There's the ocean!

I was really surprised that I had not noticed this cemetery up on the hill yet. But then I noticed that it's mostly hidden by bamboo.

After the cemetery I went to the beach.

I stopped in Seven Eleven to get some water and a snack. I got some grape ice cream. It was kind of icy like sherbet but had a creamy taste like ice cream. It was very good though!

Then I followed the main road and found out that there is a large sidewalk along the road.

The views were really pretty along this road!

I shortly made it to a small town just north of Toi. That area is called Odoi, but I'm not sure if it's actually a separate town or not. I actually saw one of my students there.

I made it to the beach and was about to head back but then I saw this sign for a hiking trail. The map showed that I was on it and I wanted to figure out where it led next. However, I wasn't really sure where to turn and ended up at the end of a dead end street. I was about to turn around when a little old lady was coming towards me and saying something to me.

I couldn't really understand any of what she was saying. She kept pointing at my cell phone (I had it in my hands because I had just been taking pictures). She seemed very confused and I think she thought I was lost, especially since she had seen me get to the end of the dead end road and look around before turning around. So I tried to explain what I was doing there in my very broken Japanese. I said "sampo" which means a walk. Then I said, "umi" and "sasshin" which means "ocean" and "pictures." She didn't seem to understand at all.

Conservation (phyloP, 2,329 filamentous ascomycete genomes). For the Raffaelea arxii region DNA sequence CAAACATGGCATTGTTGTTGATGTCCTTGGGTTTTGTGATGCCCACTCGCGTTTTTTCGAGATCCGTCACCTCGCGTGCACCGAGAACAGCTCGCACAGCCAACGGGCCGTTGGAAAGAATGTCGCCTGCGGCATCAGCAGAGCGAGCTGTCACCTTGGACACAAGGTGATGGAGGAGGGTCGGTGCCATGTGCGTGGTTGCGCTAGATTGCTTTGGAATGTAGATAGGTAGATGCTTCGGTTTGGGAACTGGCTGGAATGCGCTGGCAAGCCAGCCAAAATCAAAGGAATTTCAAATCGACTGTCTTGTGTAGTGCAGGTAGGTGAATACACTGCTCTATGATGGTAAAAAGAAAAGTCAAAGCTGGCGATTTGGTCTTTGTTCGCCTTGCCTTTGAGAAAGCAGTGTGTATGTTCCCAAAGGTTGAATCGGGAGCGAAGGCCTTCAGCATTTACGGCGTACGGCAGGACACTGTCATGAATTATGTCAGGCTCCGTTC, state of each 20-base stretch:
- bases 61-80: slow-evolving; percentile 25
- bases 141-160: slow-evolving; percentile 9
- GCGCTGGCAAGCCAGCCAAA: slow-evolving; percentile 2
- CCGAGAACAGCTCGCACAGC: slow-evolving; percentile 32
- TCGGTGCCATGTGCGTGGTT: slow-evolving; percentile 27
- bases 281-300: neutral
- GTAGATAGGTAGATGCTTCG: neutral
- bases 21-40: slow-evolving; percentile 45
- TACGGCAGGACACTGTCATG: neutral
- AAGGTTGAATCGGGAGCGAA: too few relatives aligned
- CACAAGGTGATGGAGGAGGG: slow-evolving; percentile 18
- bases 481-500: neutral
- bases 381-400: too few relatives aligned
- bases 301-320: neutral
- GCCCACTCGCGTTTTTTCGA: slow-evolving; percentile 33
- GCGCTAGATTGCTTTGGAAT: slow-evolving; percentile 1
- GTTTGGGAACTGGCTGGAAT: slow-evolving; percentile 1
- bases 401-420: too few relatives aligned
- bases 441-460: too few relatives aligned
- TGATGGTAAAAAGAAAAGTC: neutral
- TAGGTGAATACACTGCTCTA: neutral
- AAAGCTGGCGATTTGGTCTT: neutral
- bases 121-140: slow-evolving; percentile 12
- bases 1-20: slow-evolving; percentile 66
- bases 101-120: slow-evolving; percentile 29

Then she told me to wait there. She hobbled into a nearby building (a hotel I think) and I could hear her yelling, "Konnichiwa! Konnichiwa!" Then she came out with a man with her. He came up to me and seemed confused. He asked if I was okay. I said I was. He asked if I was taking a walk. I said that I was and was taking pictures of the ocean. He laughed and then turned to the old lady and told her that I was okay and that I was just taking a walk. She didn't seem to understand him either. Then he realized she was hard of hearing. So then he was speaking very loudly into her ear and had to repeat himself many times. No wonder she didn't understand me.

I'm not sure if she ever understood because she continued to keep saying the same thing over and over to him. He continued talking to her for a little bit and he smiled and motioned for me to go on. I think he was keeping her distracted so I could leave.

I headed down another street to try and find the trail. At a distance I saw that lady again though so I just turned around.

There's the map of the trail I never found.

I was pretty tired of walking by then anyways, so I headed back to Toi.

Here are a few more photos: Around Toi

I just added them to an older album. The new pictures start with photo number 45.